• After breakfast, you’ll check out of the hotel and journey on a scenic drive through dramatic Tizi n'Tichka, a high mountain pass in the Atlas Mountains. You’ll then arrive at the most famous kasbah (fortified village) in the country and a UNESCO World Heritage Site, Ait Ben Haddou. Known for its well-preserved examples of Moroccan earthen clay architecture, this iconic kasbah encompasses several interconnected buildings and is ringed by high walls, which were designed for protection against external threats and the harsh desert climate. This historical site of mudbrick buildings has also been featured in several well-known movies and TV series, including Lawrence of Arabia, The Jewel of the Nile, Gladiator, and Game of Thrones. There’ll be some free time to explore the narrow alleys, take in the views of the surrounding desert landscape and have lunch on your own account. You can choose to join the women-only cooperative for a traditional homemade lunch – all the profits here are donated to women’s projects in the village. Your tour manager will then lead you around the kasbah on a guided tour, so you can learn more about its past, observe the life of the remaining Berber villagers, and climb up to the fortress to look out over the old town. Following this excursion, the group will continue on to Ouarzazate, known as the ‘Gateway to the Sahara’. This town is also a popular film-making location, and your hotel for the night is positioned next to the Atlas Film Studios. Once you’ve freshened up, you can join the other fellow travellers for dinner.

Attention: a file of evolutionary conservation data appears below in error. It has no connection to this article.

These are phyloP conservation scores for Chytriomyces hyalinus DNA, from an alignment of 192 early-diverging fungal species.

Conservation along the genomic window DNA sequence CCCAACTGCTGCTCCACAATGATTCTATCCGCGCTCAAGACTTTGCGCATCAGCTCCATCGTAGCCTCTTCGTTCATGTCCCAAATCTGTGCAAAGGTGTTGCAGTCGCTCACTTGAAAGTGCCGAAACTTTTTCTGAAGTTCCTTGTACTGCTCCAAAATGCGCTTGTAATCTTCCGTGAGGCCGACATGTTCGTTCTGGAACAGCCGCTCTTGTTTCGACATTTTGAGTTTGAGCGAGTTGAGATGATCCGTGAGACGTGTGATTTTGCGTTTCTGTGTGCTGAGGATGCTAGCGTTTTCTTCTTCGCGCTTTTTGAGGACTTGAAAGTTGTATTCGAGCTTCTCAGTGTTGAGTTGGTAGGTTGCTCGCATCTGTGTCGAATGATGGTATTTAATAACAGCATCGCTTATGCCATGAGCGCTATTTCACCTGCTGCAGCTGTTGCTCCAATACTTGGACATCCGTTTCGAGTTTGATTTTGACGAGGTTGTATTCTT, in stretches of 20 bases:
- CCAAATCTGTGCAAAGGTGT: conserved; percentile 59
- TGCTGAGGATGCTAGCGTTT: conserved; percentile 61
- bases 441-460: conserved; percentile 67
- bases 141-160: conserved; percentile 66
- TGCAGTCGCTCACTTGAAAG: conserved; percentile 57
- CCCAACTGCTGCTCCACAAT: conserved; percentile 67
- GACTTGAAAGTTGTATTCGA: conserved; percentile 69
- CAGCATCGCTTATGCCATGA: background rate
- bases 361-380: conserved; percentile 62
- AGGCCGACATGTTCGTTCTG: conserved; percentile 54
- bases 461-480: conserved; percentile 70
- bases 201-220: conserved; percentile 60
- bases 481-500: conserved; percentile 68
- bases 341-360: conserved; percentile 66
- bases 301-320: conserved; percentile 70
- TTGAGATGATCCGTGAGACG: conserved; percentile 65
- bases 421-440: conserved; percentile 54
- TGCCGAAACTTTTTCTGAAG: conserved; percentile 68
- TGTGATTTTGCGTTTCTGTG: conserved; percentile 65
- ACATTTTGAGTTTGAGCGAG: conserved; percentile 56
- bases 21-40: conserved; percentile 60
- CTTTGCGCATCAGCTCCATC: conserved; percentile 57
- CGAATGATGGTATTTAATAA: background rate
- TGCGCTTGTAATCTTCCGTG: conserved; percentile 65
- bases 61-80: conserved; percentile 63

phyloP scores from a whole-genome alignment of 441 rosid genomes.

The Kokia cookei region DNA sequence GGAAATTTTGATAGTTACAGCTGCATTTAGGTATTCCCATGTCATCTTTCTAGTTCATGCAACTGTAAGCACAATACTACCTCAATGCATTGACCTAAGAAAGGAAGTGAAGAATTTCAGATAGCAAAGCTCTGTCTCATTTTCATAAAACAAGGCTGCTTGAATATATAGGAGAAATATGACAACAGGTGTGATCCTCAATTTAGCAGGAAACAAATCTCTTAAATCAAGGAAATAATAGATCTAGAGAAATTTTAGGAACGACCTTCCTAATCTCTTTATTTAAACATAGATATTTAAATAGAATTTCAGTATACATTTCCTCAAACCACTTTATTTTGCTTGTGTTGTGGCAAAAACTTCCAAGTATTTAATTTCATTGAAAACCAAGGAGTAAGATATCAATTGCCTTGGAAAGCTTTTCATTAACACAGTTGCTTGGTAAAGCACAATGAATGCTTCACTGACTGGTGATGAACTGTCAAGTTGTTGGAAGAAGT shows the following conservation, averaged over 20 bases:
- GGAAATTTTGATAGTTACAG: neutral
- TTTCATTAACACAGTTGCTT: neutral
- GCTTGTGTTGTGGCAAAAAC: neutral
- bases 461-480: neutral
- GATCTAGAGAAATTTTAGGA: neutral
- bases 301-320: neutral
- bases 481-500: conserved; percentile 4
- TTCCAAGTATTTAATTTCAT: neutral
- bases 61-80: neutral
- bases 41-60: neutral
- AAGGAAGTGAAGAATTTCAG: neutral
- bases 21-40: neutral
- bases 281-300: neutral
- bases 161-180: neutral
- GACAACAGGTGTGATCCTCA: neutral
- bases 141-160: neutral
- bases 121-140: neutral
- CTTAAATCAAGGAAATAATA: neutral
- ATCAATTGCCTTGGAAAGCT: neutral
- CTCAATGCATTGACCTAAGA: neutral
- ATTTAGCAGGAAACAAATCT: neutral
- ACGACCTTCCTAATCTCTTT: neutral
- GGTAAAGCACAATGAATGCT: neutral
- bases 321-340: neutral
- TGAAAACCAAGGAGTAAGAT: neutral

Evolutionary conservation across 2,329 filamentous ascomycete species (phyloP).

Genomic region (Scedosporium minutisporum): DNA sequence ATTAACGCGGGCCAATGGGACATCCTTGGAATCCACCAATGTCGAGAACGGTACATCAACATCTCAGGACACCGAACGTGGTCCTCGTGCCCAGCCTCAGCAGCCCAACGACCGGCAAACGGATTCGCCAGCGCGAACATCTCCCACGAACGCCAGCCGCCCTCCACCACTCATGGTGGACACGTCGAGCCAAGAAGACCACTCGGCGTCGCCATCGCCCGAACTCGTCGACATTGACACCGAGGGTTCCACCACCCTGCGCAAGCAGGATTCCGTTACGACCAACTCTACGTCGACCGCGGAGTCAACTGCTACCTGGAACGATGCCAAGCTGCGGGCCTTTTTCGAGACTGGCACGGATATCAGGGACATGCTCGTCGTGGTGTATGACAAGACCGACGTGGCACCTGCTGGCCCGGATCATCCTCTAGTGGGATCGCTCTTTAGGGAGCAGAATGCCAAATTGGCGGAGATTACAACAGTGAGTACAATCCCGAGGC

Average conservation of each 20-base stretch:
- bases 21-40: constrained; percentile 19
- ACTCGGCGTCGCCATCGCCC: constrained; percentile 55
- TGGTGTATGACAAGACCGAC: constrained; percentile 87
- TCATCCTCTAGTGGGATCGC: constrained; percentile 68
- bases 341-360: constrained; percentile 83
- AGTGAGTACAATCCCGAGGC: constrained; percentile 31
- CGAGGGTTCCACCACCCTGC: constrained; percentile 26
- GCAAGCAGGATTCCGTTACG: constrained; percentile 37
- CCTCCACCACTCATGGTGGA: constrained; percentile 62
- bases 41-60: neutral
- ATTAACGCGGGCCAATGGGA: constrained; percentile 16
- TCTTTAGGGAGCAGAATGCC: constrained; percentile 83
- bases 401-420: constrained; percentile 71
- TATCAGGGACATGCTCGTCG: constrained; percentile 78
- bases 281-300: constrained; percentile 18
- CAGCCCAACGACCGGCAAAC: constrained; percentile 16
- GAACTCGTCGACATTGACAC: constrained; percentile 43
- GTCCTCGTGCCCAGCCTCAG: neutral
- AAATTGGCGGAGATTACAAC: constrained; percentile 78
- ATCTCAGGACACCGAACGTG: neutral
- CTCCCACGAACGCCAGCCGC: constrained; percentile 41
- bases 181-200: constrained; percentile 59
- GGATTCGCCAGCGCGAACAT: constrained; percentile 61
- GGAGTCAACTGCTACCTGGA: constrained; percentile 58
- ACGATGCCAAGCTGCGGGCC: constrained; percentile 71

• When you’ve had breakfast and checked out, you’ll board the coach for another drive towards the village of Zagora. You can sit back and take in the scenery while travelling along the ancient merchant route, which connects Marrakesh to Timbuktu, and helped merchants exchange goods across the Sahara. On the way, you’ll call at Agdz, set in the Draa Valley region, a lush palm oasis bounded by arid desert terrain. You can wander around its kasbah of mud architecture and main square, as well as see its lively date market – dates are a significant agricultural product of the region. The coach will then keep travelling to Zagora, passing by several Berber villages and the palm groves that line Morocco’s longest river, the Draa. Later in the day, you’ll arrive at Zagora and check in at your hotel, traditional riad-style accommodation. Get settled in and then venture with your tour manager for a guided walk through the Draa Valley, learning about the importance of the Draa River, which provides a vital water source for the agriculture. As you stroll, you’ll also see a collection of well-preserved ancient kasbahs, still home to local residents, rows of palm groves, and desert terrain. Dinner will be enjoyed back at the hotel’s restaurant.